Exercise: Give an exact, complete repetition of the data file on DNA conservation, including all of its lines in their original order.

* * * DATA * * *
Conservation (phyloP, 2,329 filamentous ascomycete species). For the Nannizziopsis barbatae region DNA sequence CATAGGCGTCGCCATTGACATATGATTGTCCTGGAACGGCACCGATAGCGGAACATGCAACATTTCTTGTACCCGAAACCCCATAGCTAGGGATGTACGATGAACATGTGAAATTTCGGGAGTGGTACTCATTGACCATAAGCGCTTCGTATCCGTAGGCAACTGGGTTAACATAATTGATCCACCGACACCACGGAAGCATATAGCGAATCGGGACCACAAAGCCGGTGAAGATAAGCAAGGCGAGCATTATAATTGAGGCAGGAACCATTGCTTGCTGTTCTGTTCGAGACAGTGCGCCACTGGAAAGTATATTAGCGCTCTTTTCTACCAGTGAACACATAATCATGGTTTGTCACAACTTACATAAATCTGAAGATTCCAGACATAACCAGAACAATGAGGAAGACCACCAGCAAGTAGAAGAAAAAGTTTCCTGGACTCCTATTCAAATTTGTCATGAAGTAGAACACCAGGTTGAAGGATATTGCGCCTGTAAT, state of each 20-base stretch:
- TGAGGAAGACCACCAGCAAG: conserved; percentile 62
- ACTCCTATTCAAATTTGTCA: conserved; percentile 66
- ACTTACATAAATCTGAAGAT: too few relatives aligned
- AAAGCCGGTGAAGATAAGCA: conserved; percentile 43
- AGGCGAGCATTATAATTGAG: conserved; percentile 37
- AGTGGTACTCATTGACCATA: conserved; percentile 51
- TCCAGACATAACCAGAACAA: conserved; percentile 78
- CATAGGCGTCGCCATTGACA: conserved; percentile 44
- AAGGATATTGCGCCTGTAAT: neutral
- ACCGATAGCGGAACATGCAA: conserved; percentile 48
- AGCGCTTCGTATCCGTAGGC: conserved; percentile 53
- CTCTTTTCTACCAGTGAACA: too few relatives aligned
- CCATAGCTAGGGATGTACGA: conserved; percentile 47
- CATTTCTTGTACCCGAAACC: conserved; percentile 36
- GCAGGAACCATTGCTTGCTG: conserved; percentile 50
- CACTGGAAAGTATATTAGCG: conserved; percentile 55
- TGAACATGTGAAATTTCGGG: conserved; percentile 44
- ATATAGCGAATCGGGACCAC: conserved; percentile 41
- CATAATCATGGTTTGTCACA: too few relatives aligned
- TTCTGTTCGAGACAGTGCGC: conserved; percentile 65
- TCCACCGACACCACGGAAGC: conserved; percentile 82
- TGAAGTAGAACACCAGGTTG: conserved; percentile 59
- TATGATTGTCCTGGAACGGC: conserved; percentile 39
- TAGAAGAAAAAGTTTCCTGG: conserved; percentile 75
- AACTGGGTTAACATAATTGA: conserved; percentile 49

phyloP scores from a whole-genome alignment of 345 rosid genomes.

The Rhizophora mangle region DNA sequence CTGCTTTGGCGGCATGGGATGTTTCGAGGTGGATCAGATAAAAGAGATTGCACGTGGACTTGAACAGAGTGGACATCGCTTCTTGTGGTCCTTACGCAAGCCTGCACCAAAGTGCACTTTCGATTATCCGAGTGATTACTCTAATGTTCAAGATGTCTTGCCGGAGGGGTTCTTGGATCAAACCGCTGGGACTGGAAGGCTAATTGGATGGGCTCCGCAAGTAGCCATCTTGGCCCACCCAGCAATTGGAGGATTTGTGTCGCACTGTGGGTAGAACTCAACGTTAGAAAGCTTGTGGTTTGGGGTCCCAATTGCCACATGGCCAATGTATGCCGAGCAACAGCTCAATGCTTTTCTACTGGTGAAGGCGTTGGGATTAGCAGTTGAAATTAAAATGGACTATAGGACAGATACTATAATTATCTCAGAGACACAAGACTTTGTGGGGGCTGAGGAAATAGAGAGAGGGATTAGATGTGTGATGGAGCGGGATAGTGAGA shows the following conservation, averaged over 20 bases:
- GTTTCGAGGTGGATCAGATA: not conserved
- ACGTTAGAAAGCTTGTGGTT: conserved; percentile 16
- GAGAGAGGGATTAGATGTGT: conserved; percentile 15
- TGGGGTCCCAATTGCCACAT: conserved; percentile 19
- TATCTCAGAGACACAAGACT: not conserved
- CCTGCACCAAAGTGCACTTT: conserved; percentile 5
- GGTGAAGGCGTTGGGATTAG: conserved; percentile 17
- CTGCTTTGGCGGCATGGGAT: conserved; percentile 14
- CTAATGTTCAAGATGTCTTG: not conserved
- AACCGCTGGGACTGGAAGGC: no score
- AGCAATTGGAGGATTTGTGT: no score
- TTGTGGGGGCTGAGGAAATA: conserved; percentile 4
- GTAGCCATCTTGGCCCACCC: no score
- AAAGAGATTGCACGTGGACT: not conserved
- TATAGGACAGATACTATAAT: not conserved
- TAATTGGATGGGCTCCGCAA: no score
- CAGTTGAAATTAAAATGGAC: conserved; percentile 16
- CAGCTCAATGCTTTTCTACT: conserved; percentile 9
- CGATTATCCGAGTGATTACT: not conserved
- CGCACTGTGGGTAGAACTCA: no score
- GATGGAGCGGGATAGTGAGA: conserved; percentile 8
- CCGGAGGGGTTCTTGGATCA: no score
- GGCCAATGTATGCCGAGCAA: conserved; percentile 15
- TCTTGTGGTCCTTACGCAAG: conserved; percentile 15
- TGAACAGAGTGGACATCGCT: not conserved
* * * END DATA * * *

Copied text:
Conservation (phyloP, 2,329 filamentous ascomycete species). For the Nannizziopsis barbatae region DNA sequence CATAGGCGTCGCCATTGACATATGATTGTCCTGGAACGGCACCGATAGCGGAACATGCAACATTTCTTGTACCCGAAACCCCATAGCTAGGGATGTACGATGAACATGTGAAATTTCGGGAGTGGTACTCATTGACCATAAGCGCTTCGTATCCGTAGGCAACTGGGTTAACATAATTGATCCACCGACACCACGGAAGCATATAGCGAATCGGGACCACAAAGCCGGTGAAGATAAGCAAGGCGAGCATTATAATTGAGGCAGGAACCATTGCTTGCTGTTCTGTTCGAGACAGTGCGCCACTGGAAAGTATATTAGCGCTCTTTTCTACCAGTGAACACATAATCATGGTTTGTCACAACTTACATAAATCTGAAGATTCCAGACATAACCAGAACAATGAGGAAGACCACCAGCAAGTAGAAGAAAAAGTTTCCTGGACTCCTATTCAAATTTGTCATGAAGTAGAACACCAGGTTGAAGGATATTGCGCCTGTAAT, state of each 20-base stretch:
- TGAGGAAGACCACCAGCAAG: conserved; percentile 62
- ACTCCTATTCAAATTTGTCA: conserved; percentile 66
- ACTTACATAAATCTGAAGAT: too few relatives aligned
- AAAGCCGGTGAAGATAAGCA: conserved; percentile 43
- AGGCGAGCATTATAATTGAG: conserved; percentile 37
- AGTGGTACTCATTGACCATA: conserved; percentile 51
- TCCAGACATAACCAGAACAA: conserved; percentile 78
- CATAGGCGTCGCCATTGACA: conserved; percentile 44
- AAGGATATTGCGCCTGTAAT: neutral
- ACCGATAGCGGAACATGCAA: conserved; percentile 48
- AGCGCTTCGTATCCGTAGGC: conserved; percentile 53
- CTCTTTTCTACCAGTGAACA: too few relatives aligned
- CCATAGCTAGGGATGTACGA: conserved; percentile 47
- CATTTCTTGTACCCGAAACC: conserved; percentile 36
- GCAGGAACCATTGCTTGCTG: conserved; percentile 50
- CACTGGAAAGTATATTAGCG: conserved; percentile 55
- TGAACATGTGAAATTTCGGG: conserved; percentile 44
- ATATAGCGAATCGGGACCAC: conserved; percentile 41
- CATAATCATGGTTTGTCACA: too few relatives aligned
- TTCTGTTCGAGACAGTGCGC: conserved; percentile 65
- TCCACCGACACCACGGAAGC: conserved; percentile 82
- TGAAGTAGAACACCAGGTTG: conserved; percentile 59
- TATGATTGTCCTGGAACGGC: conserved; percentile 39
- TAGAAGAAAAAGTTTCCTGG: conserved; percentile 75
- AACTGGGTTAACATAATTGA: conserved; percentile 49

phyloP scores from a whole-genome alignment of 345 rosid genomes.

The Rhizophora mangle region DNA sequence CTGCTTTGGCGGCATGGGATGTTTCGAGGTGGATCAGATAAAAGAGATTGCACGTGGACTTGAACAGAGTGGACATCGCTTCTTGTGGTCCTTACGCAAGCCTGCACCAAAGTGCACTTTCGATTATCCGAGTGATTACTCTAATGTTCAAGATGTCTTGCCGGAGGGGTTCTTGGATCAAACCGCTGGGACTGGAAGGCTAATTGGATGGGCTCCGCAAGTAGCCATCTTGGCCCACCCAGCAATTGGAGGATTTGTGTCGCACTGTGGGTAGAACTCAACGTTAGAAAGCTTGTGGTTTGGGGTCCCAATTGCCACATGGCCAATGTATGCCGAGCAACAGCTCAATGCTTTTCTACTGGTGAAGGCGTTGGGATTAGCAGTTGAAATTAAAATGGACTATAGGACAGATACTATAATTATCTCAGAGACACAAGACTTTGTGGGGGCTGAGGAAATAGAGAGAGGGATTAGATGTGTGATGGAGCGGGATAGTGAGA shows the following conservation, averaged over 20 bases:
- GTTTCGAGGTGGATCAGATA: not conserved
- ACGTTAGAAAGCTTGTGGTT: conserved; percentile 16
- GAGAGAGGGATTAGATGTGT: conserved; percentile 15
- TGGGGTCCCAATTGCCACAT: conserved; percentile 19
- TATCTCAGAGACACAAGACT: not conserved
- CCTGCACCAAAGTGCACTTT: conserved; percentile 5
- GGTGAAGGCGTTGGGATTAG: conserved; percentile 17
- CTGCTTTGGCGGCATGGGAT: conserved; percentile 14
- CTAATGTTCAAGATGTCTTG: not conserved
- AACCGCTGGGACTGGAAGGC: no score
- AGCAATTGGAGGATTTGTGT: no score
- TTGTGGGGGCTGAGGAAATA: conserved; percentile 4
- GTAGCCATCTTGGCCCACCC: no score
- AAAGAGATTGCACGTGGACT: not conserved
- TATAGGACAGATACTATAAT: not conserved
- TAATTGGATGGGCTCCGCAA: no score
- CAGTTGAAATTAAAATGGAC: conserved; percentile 16
- CAGCTCAATGCTTTTCTACT: conserved; percentile 9
- CGATTATCCGAGTGATTACT: not conserved
- CGCACTGTGGGTAGAACTCA: no score
- GATGGAGCGGGATAGTGAGA: conserved; percentile 8
- CCGGAGGGGTTCTTGGATCA: no score
- GGCCAATGTATGCCGAGCAA: conserved; percentile 15
- TCTTGTGGTCCTTACGCAAG: conserved; percentile 15
- TGAACAGAGTGGACATCGCT: not conserved